How much should you save for retirement? There isn’t a one-size-fits-all answer to this question because the amount of money needed to meet income needs in retirement is specific to each individual, and based on their unique life circumstances and spending habits. A financial advisor can help develop a retirement plan that keeps you on track to meet your financial goals. They will also constantly reassess whether your financial plans need adjusting as you move through life and encounter unexpected events that might impact the trajectory of your retirement savings.
But whether you manage your retirement assets on your own or use the services of a financial advisor, you need to understand your current financial situation and how it relates to your financial future in retirement. These questions won’t answer how to invest your retirement assets, but they’re a starting point and foundation for building a solid retirement plan.
Like all things in life, you can’t get to where you want to go without first knowing your starting point. Think of these questions as the starting point on your retirement journey, so you can chart–and eventually navigate–a course to reach your goal.
These questions won’t answer how to invest your retirement assets, but they help you and your advisor understand your financial landscape before mapping a solid retirement plan.
1. How old are you now, and when do you plan on retiring?
While your current age is important, especially if you’re nearing retirement, it is best to think about your life in terms of stages because every stage has unique circumstances. Ideally, your retirement strategy will evolve as you move through these different life stages: young employee, established professional, and retired or planning to soon. The date you plan on retiring might be unknown. You might have dreams of retiring early and traveling the world. Regardless, your vision for retirement is the starting point for thinking about and defining a retirement strategy. Retirement planning addresses the amount of money you’ll need to save, what investments you should have to provide you the best possibility of growth, as well as the income you’ll need to support your lifestyle in retirement.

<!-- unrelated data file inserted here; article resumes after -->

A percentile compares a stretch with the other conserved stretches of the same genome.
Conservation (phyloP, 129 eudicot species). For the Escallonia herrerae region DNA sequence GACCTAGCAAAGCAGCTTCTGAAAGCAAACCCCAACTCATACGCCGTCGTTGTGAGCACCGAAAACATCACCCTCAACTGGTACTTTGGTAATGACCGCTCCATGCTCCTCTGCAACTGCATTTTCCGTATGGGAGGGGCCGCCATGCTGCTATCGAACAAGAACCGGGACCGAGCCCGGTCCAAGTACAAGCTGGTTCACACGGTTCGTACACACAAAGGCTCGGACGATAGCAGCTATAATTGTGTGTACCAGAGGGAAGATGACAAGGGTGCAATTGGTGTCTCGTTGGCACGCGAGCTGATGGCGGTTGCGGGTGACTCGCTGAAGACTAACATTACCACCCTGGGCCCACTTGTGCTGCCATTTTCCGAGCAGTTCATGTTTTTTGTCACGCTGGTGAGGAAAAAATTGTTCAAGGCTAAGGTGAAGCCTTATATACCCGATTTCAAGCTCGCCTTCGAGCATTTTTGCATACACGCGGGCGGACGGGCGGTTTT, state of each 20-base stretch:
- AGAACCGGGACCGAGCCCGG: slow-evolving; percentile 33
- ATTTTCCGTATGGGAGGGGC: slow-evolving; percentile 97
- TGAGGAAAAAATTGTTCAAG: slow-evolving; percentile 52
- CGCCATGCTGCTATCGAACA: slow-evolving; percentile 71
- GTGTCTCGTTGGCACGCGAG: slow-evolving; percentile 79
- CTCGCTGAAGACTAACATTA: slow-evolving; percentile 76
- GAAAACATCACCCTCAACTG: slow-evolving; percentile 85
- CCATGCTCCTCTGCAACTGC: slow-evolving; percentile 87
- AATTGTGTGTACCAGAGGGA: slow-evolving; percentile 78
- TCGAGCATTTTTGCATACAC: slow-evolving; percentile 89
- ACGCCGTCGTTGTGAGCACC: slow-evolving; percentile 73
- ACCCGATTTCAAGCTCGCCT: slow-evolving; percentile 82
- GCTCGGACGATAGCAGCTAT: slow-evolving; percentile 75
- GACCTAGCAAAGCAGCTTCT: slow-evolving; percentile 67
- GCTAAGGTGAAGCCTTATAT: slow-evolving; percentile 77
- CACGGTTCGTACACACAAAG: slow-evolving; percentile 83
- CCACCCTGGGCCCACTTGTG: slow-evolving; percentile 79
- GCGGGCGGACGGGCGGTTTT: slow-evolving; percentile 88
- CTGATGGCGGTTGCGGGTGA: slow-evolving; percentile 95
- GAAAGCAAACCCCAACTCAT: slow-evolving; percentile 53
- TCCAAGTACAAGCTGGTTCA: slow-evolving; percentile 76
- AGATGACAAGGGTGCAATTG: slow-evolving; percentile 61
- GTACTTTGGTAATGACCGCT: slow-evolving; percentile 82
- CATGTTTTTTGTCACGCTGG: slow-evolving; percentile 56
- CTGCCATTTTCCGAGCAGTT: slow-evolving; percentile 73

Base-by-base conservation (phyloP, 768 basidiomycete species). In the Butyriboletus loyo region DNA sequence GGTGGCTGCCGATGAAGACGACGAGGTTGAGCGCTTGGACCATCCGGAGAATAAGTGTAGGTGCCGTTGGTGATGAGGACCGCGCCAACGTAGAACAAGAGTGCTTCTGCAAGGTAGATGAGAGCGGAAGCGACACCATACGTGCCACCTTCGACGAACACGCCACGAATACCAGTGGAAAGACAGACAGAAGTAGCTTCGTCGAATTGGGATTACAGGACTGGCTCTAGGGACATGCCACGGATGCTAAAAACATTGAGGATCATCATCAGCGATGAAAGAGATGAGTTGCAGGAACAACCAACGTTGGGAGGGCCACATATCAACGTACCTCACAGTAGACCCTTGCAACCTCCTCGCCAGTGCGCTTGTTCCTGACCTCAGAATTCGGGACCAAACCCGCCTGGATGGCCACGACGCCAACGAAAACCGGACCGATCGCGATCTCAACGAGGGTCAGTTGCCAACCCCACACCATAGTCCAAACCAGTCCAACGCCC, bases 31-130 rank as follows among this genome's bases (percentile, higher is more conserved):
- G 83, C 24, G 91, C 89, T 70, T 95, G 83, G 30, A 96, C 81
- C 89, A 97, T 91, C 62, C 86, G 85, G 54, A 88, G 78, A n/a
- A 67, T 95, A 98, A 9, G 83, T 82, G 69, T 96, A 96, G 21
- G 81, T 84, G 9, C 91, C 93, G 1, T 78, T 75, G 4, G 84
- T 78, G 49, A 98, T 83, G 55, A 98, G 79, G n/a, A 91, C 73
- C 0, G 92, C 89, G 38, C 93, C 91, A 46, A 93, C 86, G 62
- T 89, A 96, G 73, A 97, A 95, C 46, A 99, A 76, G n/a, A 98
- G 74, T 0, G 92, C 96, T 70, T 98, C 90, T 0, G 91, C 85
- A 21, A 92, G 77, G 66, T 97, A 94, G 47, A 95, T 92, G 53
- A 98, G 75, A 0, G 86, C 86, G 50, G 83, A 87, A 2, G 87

2. What does your spending look like today, and what do you think it will look like in retirement?
Be honest with yourself about your own and your household’s monthly spending. It is highly recommended that you use one of those programs offered by your bank that shows you where your money goes every month, so you have a clear picture of what you’re spending and what you’re spending it on. This exercise is surprising to many when they see how much they spend, especially on non-essentials.
You’ve worked all your life, and when retirement comes, what does that look like to you? Traveling abroad frequently? Downsizing your primary residence or buying a vacation home? Paying for your grandchildren’s college? Be realistic when forecasting the income needed in retirement, and consider using the services of a financial professional to ensure you don’t forget something that could significantly impact your lifestyle and spending patterns in retirement.
3. How long will you live?
The primary consideration for your age of retirement is how many years you’ll need to fund your retirement.People are living longer than ever before, which means that retirees are planning for more years of retirement than generations prior. According to Thrivent, retirees in 1990 had a life expectancy of 75; today, it’s 79. Today’s retirees will need to plan not only for more retirement savings per annum, but potential health costs, long-term care costs, and inflation.
This is a difficult, and emotional, question to answer. A financial professional can help by estimating your life expectancy using tools that take into account your health and savings, and which project how your savings will respond to unexpected life events over time.
4. Are your investment objectives and risk in line with your expected retirement date?